What does technology management with integrity mean?
A lot is said about integrity. Personal, corporate and political integrity have all made the headlines in the last few years. I chose to put the word in the centre of the homepage of this site. It seems worth examining what I mean by it.
A couple of aphorisms spring to mind. I like the idea of “doing the right thing even when no one is looking”, variously attributed to C. S. Lewis, Aldo Leopold or simply Anonymous - take your pick. I try to do this, but my guiding principle is the Golden Rule. It is almost as old as civilisation itself and features in one form or another in most religions. I try to live by its simplest form: treat others as you wish to be treated.
This is all fairly generic leadership principles though. How do we apply these principles in technology management?
A key part is understanding the different personalities we work with. The character traits that make for a good coder don’t always (often) overlap with the qualities we seek in desktop support, service desk or service management. It is tempting to assume that this is a universal truth, but it is not. Ruling people out of opportunities because of these artificial boundaries is often a mistake. Similarly, implied hierarchies between teams create tension and competition without adding any value. Infrastructure teams may be more qualified than the service desk, but are they more important? From a user perspective, not at all.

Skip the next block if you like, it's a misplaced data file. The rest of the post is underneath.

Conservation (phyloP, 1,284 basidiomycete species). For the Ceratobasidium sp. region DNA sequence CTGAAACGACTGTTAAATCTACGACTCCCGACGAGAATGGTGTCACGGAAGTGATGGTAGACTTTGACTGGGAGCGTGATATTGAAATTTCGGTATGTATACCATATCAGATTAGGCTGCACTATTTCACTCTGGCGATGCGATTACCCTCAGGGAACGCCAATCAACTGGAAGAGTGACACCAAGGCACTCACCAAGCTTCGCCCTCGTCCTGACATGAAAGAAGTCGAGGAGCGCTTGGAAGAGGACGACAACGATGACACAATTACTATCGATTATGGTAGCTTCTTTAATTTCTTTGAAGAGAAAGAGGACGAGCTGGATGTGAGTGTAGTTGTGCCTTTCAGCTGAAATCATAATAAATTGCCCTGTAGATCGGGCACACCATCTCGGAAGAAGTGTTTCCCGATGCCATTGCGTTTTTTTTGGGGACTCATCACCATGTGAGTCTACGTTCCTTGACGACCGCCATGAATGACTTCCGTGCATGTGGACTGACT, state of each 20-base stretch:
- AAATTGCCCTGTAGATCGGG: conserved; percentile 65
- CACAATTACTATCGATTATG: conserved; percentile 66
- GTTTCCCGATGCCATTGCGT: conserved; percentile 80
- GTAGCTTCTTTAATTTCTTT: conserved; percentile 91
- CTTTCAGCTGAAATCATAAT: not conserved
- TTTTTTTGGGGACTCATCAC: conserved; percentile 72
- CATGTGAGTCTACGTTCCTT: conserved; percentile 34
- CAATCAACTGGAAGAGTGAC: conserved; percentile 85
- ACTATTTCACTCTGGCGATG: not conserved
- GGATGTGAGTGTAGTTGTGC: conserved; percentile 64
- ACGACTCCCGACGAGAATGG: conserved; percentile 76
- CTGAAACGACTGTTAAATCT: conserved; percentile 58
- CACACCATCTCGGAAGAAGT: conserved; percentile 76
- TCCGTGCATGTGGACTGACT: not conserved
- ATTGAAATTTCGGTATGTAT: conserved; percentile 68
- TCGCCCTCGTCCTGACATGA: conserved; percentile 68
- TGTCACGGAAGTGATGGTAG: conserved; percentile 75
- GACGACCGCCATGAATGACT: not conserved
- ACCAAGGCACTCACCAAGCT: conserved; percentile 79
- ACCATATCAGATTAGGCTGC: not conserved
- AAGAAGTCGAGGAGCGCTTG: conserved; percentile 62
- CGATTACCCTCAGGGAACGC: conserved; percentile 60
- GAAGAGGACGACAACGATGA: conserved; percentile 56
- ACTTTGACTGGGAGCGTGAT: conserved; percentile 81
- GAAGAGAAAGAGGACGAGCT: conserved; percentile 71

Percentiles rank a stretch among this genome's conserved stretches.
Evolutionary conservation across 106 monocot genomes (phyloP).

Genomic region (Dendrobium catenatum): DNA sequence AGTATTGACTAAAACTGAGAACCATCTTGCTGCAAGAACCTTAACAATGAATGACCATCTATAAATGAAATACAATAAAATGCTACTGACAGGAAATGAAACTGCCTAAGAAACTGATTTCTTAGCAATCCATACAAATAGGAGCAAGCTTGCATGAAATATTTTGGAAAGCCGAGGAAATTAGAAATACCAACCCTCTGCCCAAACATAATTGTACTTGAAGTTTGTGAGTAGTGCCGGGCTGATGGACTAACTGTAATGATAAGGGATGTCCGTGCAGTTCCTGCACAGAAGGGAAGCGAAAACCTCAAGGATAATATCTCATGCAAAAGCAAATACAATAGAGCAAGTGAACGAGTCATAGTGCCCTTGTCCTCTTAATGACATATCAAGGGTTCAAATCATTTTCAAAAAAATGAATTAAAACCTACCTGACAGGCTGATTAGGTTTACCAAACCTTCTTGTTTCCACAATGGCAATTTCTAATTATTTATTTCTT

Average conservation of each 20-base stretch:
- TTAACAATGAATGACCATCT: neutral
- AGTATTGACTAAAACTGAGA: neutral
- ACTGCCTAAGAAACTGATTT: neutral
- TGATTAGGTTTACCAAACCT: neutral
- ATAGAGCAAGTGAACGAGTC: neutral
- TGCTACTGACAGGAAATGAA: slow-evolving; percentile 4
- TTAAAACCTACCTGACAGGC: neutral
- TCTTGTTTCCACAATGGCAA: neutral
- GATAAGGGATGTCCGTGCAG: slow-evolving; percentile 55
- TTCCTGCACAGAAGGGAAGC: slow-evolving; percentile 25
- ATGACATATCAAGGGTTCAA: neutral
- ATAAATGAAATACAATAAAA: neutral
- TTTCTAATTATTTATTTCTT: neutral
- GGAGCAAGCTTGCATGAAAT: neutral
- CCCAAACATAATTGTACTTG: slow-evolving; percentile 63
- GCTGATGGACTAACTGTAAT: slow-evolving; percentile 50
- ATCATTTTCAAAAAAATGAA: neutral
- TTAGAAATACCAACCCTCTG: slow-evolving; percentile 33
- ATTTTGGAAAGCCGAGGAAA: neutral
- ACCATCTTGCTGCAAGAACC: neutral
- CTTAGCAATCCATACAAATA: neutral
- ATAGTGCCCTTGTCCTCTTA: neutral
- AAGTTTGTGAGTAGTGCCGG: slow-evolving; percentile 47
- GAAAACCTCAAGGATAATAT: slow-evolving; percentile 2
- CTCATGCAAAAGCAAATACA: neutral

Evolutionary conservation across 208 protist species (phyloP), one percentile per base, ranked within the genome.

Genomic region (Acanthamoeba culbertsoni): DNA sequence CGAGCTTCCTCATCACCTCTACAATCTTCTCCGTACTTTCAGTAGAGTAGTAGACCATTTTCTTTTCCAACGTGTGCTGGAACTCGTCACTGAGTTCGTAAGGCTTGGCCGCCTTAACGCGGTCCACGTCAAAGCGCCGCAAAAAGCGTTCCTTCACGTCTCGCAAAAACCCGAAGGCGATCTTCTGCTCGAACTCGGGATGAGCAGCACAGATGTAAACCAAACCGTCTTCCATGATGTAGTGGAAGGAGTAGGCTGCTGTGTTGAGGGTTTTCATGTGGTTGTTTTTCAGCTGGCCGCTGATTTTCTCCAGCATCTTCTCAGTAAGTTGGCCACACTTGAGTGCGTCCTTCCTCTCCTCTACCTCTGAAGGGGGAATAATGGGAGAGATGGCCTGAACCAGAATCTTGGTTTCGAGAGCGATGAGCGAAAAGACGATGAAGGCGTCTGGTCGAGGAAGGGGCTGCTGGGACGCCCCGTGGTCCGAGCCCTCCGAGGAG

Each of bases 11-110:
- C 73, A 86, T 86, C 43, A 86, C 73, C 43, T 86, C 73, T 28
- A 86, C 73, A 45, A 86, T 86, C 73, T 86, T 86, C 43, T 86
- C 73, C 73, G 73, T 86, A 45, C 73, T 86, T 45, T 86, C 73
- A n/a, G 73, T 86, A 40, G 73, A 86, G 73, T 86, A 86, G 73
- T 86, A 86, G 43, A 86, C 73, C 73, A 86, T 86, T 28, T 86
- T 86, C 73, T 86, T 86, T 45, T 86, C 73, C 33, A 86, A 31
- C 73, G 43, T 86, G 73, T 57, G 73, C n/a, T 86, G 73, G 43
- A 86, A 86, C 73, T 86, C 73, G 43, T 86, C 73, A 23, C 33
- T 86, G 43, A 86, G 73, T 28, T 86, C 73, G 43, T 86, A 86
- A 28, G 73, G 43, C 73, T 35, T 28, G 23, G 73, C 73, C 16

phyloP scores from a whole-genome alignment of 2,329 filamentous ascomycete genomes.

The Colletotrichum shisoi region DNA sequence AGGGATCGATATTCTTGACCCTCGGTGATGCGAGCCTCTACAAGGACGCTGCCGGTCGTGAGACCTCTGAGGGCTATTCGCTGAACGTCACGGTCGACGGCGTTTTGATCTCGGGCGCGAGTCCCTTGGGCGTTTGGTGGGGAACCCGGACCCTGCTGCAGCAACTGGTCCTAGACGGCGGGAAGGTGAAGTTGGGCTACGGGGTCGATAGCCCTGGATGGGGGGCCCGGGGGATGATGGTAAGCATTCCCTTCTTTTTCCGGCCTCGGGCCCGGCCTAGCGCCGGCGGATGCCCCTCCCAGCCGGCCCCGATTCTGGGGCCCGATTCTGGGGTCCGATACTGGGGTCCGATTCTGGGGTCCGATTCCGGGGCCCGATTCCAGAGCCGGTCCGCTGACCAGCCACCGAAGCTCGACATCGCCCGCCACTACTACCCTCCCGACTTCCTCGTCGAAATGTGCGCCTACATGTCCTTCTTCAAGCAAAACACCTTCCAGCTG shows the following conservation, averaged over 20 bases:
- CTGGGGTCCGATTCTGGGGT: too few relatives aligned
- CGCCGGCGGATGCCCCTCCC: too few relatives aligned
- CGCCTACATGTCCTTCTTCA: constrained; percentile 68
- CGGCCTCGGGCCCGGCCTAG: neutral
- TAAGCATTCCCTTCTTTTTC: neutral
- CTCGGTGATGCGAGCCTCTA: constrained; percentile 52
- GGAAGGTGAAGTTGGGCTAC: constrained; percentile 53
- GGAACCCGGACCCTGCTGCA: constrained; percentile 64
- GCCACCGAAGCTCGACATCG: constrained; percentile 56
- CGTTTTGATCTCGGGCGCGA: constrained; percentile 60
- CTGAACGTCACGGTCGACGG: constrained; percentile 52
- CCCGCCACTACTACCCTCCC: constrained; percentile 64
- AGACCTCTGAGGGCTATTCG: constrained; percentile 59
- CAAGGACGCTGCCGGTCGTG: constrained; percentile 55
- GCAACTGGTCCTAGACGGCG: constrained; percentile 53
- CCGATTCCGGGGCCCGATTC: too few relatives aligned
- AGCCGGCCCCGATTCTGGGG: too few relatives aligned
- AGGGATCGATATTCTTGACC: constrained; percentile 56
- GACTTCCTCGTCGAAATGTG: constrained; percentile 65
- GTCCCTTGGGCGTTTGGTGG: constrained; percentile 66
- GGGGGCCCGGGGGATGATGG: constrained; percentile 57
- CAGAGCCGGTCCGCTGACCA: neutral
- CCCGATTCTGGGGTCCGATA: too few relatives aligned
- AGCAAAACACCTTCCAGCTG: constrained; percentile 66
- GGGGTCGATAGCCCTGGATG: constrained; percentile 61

Like many ‘back office’ functions, IT is heavily outsourced in many companies. Let me make this as clear as I can: outsourcing does not mean you don’t have to treat people ethically. The people working for you deserve the same treatment whether you happen to employ them or not.
This links me to the treatment of partner companies. If you are outsourcing because you want someone to blame when things go wrong, I can guarantee two things: they will indeed go wrong; much more effort will be put into apportioning blame than preventing failure. You can outsource the responsibility for doing the tasks, you cannot and should not outsource the accountability.
I recently had a conversation with a friend about difficult conversations. I mentioned my belief that these get more challenging the further we get from our sense of self. If circumstance, economic necessity or demands from above mean you are making demands you are not comfortable, that becomes stressful. Integrity demands that in those situations we stop and think before proceeding.
In reality we all have to do things we’re not comfortable with, if only because we all have rent or mortgages to pay, kids to feed and a thousand other things. We have to swallow it and carry on. How do we do that while maintaining a sense of integrity? A common method is to simply say “I personally don’t like this but the boss insists”. It’s true, but it lacks integrity in the sense that you’re just transferring the issue to someone else. We could keep quiet and take the stress on ourselves - that’s not really integrity, but it gets you through the day. If there is scope, we should try and find a solution that is acceptable to everyone - the partner, you, your boss.